US prosecutors accuse 10 people of having supported the Shiite militant group Hizbollah with weapons, fake passports, counterfeit money, stolen laptops and game consoles.
Ten accused in US court of helping to fund Hizbollah
US prosecutors on Tuesday accused 10 people of having supported the Shiite militant group Hizbollah with weapons, fake passports, counterfeit money, stolen laptops and game consoles. It was the second set of such charges to be brought in Philadelphia, Pennsylvania, USA in as many days. Four of the men were indicted yesterday - three from Lebanon and a fourth, Moussa Ali Hamdan, from New York - on charges of "conspiring to provide material support to Hizbollah." They faced 15 to 30 years in prison. Another six were charged with related crimes.
Forged in the early 1980s in response to Israel's invasion of Lebanon, Hizbollah has long been labelled a terrorist organization by the United States and Israel, although it is also a major political party in Lebanon. According to the indictment, Hassan Hodroj and Dib Hani Harb of Beirut sought to export to the port of Latakia in Syria about 1,200 Colt M-4 machine guns in June at a price of some US$1,800 (Dh6,600) a piece with the help of a contact who was in fact an undercover federal agent.
With the help of Mr Hamdan and fellow Lebanese Hasan Antar Karaki, Mr Harb is also accused of having sought to support Hizbollah using proceeds from the sale of fraudulent passports, stolen money and about US$9,200 in counterfeit American currency hidden inside a photo album. Mr Harb told the undercover agent that the genuine stolen money came from a string of robberies led by Hizbollah supporters and later smuggled into Lebanon to raise funds for the group.
He also claimed that "Iran manufactured high-quality counterfeit US currency for the benefit of Hizbollah," the indictment said. Mr Hamdan and three others - two Americans and a Venezuelan - were charged with having spearheaded the trafficking of over 1,500 mobile phones, nearly 150 laptop computers, 400 Sony PlayStation 2 systems and three cars starting around late 2007. The goods - which the undercover agent presented as stolen and sold to the defendants for a total of over 153,000 dollars in New Jersey and Pennsylvania - were transported to New Jersey, New York, Benin, Lebanon and Margarita Island, Venezuela.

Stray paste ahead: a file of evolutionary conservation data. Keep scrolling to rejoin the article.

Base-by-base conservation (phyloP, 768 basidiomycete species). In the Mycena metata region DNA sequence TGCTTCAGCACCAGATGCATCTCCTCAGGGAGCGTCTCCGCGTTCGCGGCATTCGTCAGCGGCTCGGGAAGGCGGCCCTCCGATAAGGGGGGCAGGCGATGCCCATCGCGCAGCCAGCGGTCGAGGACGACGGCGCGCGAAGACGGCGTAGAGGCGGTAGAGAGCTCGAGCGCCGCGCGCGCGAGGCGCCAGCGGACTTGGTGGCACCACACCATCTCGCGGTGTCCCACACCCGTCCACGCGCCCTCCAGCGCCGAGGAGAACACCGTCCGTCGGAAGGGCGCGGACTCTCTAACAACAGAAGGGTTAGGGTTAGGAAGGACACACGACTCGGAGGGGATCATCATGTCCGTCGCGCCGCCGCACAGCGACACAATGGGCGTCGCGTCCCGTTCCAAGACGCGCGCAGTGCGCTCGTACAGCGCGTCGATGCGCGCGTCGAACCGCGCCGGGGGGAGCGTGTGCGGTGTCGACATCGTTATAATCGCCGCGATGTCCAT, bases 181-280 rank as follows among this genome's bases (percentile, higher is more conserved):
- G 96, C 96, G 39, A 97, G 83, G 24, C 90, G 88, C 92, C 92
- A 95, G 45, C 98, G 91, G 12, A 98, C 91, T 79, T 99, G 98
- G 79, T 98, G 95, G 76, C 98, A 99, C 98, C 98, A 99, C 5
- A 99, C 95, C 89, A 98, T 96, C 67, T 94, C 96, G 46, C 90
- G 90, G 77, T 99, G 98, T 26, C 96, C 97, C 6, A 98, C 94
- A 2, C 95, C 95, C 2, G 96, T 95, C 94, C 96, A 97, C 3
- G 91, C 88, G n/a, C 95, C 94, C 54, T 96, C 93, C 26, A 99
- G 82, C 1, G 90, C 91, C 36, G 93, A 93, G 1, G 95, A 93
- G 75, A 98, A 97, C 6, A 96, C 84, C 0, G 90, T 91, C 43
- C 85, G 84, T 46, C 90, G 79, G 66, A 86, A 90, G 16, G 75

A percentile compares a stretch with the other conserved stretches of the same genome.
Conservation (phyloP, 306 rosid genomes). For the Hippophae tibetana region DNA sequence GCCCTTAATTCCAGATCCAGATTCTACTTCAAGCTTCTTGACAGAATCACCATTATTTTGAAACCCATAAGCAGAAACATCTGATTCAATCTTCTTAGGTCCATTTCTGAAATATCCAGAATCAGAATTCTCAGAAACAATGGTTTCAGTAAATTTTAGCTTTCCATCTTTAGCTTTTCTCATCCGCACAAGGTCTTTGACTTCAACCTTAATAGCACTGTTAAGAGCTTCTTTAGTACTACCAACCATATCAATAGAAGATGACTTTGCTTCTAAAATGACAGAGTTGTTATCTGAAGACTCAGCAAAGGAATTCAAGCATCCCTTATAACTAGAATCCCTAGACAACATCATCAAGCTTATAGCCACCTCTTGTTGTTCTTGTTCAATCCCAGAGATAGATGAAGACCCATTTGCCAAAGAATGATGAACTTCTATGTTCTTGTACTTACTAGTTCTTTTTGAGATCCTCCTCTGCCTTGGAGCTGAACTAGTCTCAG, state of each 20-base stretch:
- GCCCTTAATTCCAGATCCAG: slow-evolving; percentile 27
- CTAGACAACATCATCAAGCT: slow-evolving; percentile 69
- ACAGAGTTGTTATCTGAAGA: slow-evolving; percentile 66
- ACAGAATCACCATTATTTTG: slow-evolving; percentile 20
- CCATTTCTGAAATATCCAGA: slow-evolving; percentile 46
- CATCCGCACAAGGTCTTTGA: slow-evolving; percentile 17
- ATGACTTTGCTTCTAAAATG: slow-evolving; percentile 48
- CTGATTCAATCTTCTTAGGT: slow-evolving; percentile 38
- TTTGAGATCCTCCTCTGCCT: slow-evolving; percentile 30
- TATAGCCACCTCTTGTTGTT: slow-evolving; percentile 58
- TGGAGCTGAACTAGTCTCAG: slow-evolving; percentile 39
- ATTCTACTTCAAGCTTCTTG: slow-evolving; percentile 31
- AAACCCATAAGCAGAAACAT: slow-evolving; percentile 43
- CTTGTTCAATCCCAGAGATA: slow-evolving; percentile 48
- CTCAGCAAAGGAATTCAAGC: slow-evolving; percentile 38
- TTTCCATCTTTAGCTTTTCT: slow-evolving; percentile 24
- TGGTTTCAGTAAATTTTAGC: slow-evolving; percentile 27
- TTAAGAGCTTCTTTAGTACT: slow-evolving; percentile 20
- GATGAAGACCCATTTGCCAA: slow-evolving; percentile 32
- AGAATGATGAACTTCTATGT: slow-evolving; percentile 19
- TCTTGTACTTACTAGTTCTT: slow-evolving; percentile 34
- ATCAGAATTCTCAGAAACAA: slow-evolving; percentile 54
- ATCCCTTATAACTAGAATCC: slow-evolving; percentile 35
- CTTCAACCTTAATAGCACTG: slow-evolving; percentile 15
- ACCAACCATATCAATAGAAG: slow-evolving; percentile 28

Mr Hamdan, Hamze el Najjar and Alaa Allia Ahmed Mohamed of Brooklyn, New York, Moustafa Habib Kassem of Staten Island, New York, Maodo Kane of the Bronx, New York and Michael Katz of Plainsboro, New Jersey were charged with having purchased several thousands dollars worth of purportedly counterfeit goods. Among the merchandise were over 5,500 pairs of Nike shoes and 334 Mitchell & Ness sports jerseys.
"Today, through the well-coordinated effort of all involved agencies, a blow has been struck to Hizbollah's efforts to fund its terrorism activities," said Special Agent-in-Charge Janice Fedarcyk of the Federal Bureau of Investigation's Philadelphia division. Assistant Attorney General for National Security David Kris noted that "the allegations contained in this complaint demonstrate how terrorist organizations rely on a variety of underlying criminal activities to fund and arm themselves."
Five Lebanese nationals were charged on Monday for engaging in similar trafficking activities, including dual Slovakia and Lebanon resident Dani Nemr Tarraf, who allegedly sought to ship anti-aircraft Stinger missiles and about 10,000 Colt-M4 machine guns to Syria and other ports. * AFP